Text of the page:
Does Adobe Photoshop CS5 Extended Live Up to the Hype?
Product Category: Advanced Digital Imaging Software
Where to Buy: Amazon [Affiliate]
Price: $994.99 (Outright); $343.99 (Upgrade); $192.98 (Student & Teacher Edition)
System Requirements: Intel-based Mac, 1 GB RAM, Mac OS X 10.5.7/10.6 or later
- Huge improvements to image editing and selection via Content-Aware Fill and Edge Refinement;
- Complete revamp of painting capabilities via Mixer Brush and Bristle Tips;
- Advanced 3D capabilities with Repoussé;
- 64-bit support and GPU acceleration.
- UI unification could use plenty of work;
- Price still remains uncompetitively high.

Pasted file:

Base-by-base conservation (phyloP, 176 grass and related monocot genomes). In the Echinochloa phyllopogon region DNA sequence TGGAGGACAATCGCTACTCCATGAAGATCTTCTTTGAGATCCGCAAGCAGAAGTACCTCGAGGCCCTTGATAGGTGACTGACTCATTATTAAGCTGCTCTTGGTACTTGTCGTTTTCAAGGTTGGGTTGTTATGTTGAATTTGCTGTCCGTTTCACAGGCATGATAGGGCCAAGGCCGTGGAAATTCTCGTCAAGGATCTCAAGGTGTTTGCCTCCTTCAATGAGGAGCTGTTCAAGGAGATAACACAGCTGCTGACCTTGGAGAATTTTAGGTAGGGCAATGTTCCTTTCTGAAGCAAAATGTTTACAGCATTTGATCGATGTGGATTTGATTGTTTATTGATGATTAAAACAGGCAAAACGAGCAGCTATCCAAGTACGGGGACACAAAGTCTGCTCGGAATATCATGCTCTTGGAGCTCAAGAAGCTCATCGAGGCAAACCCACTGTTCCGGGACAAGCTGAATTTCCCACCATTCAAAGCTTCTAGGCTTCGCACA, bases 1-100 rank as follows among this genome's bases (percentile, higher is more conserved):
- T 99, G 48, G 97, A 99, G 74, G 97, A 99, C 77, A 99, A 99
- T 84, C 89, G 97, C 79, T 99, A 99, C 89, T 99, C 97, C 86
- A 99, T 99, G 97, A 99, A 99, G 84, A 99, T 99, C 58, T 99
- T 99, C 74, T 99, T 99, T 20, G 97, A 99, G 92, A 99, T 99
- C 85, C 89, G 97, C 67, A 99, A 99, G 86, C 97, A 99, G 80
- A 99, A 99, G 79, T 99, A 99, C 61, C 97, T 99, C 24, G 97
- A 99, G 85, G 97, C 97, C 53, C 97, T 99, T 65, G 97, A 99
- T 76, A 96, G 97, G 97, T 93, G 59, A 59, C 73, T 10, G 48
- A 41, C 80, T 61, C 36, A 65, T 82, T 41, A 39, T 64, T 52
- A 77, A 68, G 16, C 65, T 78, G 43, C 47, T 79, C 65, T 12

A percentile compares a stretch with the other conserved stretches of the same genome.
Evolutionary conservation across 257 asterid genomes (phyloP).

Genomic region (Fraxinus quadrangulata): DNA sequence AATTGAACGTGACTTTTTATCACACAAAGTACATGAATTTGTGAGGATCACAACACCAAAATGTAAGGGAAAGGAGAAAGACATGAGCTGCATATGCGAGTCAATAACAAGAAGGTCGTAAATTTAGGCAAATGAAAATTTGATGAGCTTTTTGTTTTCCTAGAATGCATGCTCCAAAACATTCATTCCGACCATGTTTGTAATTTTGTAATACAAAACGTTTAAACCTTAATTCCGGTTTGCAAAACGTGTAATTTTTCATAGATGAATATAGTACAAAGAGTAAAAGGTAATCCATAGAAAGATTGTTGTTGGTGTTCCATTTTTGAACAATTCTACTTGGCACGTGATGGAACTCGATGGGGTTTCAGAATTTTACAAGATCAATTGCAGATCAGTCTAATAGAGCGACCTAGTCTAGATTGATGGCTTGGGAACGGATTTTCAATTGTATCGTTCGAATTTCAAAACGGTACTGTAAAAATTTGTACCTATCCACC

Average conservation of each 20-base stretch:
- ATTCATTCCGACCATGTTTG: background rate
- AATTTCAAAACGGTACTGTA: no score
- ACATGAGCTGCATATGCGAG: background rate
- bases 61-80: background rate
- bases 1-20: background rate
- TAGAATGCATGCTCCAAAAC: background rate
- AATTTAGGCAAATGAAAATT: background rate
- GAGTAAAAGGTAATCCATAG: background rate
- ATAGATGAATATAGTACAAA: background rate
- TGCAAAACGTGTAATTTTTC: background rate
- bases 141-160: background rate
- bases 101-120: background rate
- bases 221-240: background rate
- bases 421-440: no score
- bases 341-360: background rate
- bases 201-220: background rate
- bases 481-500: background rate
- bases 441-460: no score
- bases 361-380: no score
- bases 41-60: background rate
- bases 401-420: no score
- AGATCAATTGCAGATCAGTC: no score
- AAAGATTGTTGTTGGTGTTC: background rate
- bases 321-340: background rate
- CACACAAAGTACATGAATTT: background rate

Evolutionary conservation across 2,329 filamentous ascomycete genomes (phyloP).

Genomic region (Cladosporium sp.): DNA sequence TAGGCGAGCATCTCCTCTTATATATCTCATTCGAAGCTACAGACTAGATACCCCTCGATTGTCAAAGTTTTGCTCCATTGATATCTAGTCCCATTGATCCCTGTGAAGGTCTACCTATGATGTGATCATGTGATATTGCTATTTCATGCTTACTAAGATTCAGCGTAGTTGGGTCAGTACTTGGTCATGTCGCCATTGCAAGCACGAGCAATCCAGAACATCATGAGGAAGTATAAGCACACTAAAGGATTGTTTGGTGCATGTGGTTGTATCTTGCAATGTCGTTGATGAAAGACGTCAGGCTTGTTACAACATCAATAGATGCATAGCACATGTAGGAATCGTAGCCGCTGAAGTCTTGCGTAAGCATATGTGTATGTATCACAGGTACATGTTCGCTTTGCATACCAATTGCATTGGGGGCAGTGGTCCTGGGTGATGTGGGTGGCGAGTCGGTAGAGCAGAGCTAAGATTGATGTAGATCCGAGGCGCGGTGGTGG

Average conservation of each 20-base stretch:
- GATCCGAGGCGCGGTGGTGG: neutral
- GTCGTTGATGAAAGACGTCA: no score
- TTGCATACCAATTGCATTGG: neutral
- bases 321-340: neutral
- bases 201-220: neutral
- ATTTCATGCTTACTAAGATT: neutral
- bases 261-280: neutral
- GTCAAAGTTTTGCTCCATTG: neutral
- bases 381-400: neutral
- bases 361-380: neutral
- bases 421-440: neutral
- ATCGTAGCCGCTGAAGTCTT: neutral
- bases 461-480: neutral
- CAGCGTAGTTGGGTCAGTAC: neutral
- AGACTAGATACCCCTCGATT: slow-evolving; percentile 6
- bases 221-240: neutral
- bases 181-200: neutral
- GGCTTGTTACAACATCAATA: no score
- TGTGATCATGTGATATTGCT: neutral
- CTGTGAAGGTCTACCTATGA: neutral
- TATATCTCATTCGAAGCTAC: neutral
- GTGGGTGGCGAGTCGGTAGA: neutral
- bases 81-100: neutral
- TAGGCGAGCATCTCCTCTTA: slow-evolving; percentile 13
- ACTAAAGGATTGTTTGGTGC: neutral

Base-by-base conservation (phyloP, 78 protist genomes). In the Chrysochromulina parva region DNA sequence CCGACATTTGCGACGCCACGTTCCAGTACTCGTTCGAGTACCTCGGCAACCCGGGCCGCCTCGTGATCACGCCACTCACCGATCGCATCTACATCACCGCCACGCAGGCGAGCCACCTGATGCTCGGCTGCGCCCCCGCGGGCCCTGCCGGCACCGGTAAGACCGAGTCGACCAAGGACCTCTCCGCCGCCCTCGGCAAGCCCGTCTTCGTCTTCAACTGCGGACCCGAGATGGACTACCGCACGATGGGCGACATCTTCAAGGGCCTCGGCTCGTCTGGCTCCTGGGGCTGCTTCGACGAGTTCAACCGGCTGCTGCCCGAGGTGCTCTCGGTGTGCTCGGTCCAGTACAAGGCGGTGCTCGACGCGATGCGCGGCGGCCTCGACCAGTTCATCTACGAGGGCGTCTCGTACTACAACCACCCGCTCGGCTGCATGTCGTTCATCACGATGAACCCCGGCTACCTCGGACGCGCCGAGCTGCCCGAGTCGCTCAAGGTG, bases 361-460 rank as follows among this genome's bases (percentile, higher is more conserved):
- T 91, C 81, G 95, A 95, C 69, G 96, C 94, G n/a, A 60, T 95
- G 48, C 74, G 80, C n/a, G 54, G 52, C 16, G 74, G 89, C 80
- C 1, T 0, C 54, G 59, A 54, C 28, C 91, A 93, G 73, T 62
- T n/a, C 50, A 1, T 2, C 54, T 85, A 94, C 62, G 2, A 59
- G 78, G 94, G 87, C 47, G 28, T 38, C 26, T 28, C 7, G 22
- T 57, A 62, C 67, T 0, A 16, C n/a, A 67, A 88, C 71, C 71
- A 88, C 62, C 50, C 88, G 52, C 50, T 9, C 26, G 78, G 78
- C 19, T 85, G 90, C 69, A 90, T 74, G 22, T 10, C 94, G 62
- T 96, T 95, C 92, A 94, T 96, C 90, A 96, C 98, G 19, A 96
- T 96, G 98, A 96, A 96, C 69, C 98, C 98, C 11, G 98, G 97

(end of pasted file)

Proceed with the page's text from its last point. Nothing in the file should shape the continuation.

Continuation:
Summary: When a product is recognized as a verb as much as it is a noun, then you know you have a well-known name in your hands. Photoshop is one of those products. Year after year, it is seen as the advanced digital imaging software to have, so just what could Adobe do to make this product bigger and better? Earlier in the year, the company released its latest version, CS5 and CS5 Extended, promising to be one of the biggest upgrades yet with a plethora of new features such as Content-Aware Fill, complete cross-platform 64-bit support, Repoussé, and significant painting enhancements. And all of that is merely scraping the surface. In this review, we look at CS5 Extended for the Mac, focusing on some of the general features new to CS5, as well as some of the features offered only in the Extended version.